Darina Al-Joundi’s Distinct Story Telling Makes Her Experience Come to Life in The Day Nina Simone Stopped Singing
Posted By: Mansi Trivedi
Experiences described in novels and memoirs are hard to imagine unless the reader can relate directly to these experiences. While reading I was reading Al Joundi’s memoir it was very difficult to relate to the incidents that occurred in her life due to the drama and pain surrounding each experience. Rape, abuse, and identity crises are already topics that are hard to relate to unless the reader has experienced them himself or herself, but Al-Joundi’s experiences were even harder to relate to because she herself is so removed for them. In order to make her experiences as real and imaginable as possible she told “the story of her childhood, her wars, her drug habit, and her love affairs without any self-censorship” (5). The openness and frankness in the way Al-Joundi tells her story makes herself seem removed from her life events, but her distinct story telling style makes it easier for the reader to relate to her disturbing experiences.
Al-Joundi’s life is marked by many shocking memories of injustice. Many of the memories concern her inability to identify with any one religion. Her father is very anti Islam and sends his daughters to a Christian private school. Al-Joundi shows great interest in catechism where she learns stories from the Bible. One day she is prevented from attending her favorite class because she is accused of being Muslim due to her family’s Syrian heritage. In revenge she pees in front of the holy water. Al-Joundi describes her punishment in few words saying “She stopped my ears up with Laughing Cow cheese and then locked me up in the cell with rats, where I spent many hours. Only this time I did not expect Jesus Christ to arrive” (27). The lack of description in this quote gives the reader the ability to imagine for him or herself what Al-Joundi’s punishment must have felt like by literally putting themselves in her situation and envisioning what it must feel like having cheese shoved in their ears. Though Al-Joundi does not use emotionally charged language or give much description of her feelings the bluntness of her last statement reveals how this one incident in her life caused her to lose faith in god as a savior. And with one quotation the reader is able to fully understand Al-Joundi’s experience that day and feel sympathy for her despite the lack of sympathetic language, and her own obvious detachment to the event itself.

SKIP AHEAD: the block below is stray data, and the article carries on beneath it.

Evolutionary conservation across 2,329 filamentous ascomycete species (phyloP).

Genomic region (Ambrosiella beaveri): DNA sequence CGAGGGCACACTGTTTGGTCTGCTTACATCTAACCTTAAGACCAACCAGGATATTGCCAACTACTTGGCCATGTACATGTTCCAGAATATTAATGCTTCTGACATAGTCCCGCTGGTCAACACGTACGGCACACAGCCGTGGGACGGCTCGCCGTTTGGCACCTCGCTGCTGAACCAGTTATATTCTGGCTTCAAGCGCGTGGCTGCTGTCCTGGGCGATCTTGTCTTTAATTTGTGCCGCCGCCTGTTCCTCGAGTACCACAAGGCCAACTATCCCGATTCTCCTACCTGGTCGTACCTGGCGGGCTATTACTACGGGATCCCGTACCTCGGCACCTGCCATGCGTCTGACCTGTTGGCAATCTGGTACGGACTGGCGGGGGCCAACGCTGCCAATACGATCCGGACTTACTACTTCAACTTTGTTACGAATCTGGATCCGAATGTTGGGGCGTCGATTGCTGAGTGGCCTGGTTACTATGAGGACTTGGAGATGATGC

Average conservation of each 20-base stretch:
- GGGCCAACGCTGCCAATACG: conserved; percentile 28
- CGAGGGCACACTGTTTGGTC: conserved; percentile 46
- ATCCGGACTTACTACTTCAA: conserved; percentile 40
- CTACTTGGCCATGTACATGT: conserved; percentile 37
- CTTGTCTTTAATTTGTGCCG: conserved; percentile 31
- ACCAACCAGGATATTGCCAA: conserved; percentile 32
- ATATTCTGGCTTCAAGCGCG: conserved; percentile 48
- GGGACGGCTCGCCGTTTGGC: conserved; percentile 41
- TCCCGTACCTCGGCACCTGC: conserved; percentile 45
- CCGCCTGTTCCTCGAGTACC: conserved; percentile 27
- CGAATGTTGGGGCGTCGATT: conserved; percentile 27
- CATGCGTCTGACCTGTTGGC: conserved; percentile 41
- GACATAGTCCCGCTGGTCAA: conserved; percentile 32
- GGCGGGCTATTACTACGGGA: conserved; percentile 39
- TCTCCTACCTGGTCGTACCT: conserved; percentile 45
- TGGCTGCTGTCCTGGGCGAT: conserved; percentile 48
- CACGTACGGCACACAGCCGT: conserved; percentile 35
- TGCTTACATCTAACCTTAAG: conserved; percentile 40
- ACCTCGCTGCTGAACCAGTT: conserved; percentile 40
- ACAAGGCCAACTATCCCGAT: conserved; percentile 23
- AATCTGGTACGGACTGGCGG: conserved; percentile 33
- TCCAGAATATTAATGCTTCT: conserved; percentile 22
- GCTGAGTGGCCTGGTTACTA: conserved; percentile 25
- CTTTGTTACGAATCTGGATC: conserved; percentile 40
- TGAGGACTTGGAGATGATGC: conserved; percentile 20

Al-Joundi’s almost cold and unforgiving story telling style was not limited to her scenes of punishment in school, but also the death that she witnessed while growing up during times of war. When describing death it becomes more apparent that she removes herself emotionally and almost physically from the events occurring around her. For example, she describes witnessing someone get shot “I saw a young man insult a pedestrian who was standing in the middle of the street. The latter pulled a gun from his pocket, ordered the young man to get out of the car…and apologize. He refused. The other put a bullet between his eyes and then went on his way” (92). In this example she maintains her distance from the event emotionally and physically by only describing the actions of the two men involved in the quarrel. Al-Joundi gives no hint to what emotionally she must have felt seeing someone get murdered. In fact the tone of the quote and her description of the man walking away almost makes the event seem normal. Yet, despite her ability to separate herself from the events the tone she uses gives the reader the capacity to realize how horrifying war is and its long lasting effects on people that can make murder seem like an everyday normal occurrence
This same blunt, frank, static tone is used to describe her most intimate encounters with people. For example, she describes playing a game of Russian roulette with her friends Ramzi and Hussein as they are taking hits of cocaine. Al-Joundi once again removes her self from the incident “He pulled. His brain spurted out on my hair. Crumpled in his corner, Hussein was shrieking at the top of his lungs. I picked up the song where Ramzi left off…I opened his left hand, I took his dose…’The hit is more important than death’” (114). While she describes what she physically did she does not give an indication to how she emotionally felt watching her friend die the way she does for Hussein. This lack of information forces the reader, just like in the previous example, to imagine for themselves the state Al-Joundi must have been in while playing this dangerous game. By giving very few details and distancing herself from the event Al-Joundi forces the reader to become one with the text by placing themselves almost literally in her shoes to get a better idea of what the effects the drugs and the pain had on her that she had become desensitized to death itself.
In The Day Nina Simone Stopped Singing the authors use of tone and style of writing greatly affects the readers ability to interpret the text. It seems that the more Al-Joundi removes herself from the text and her writing the reader is given more room for interpretation and understanding. And in the process the reader actually begins to understand some of Al-Joundi’s horrifying life experience and they begin to associate themselves with each one of her experiences.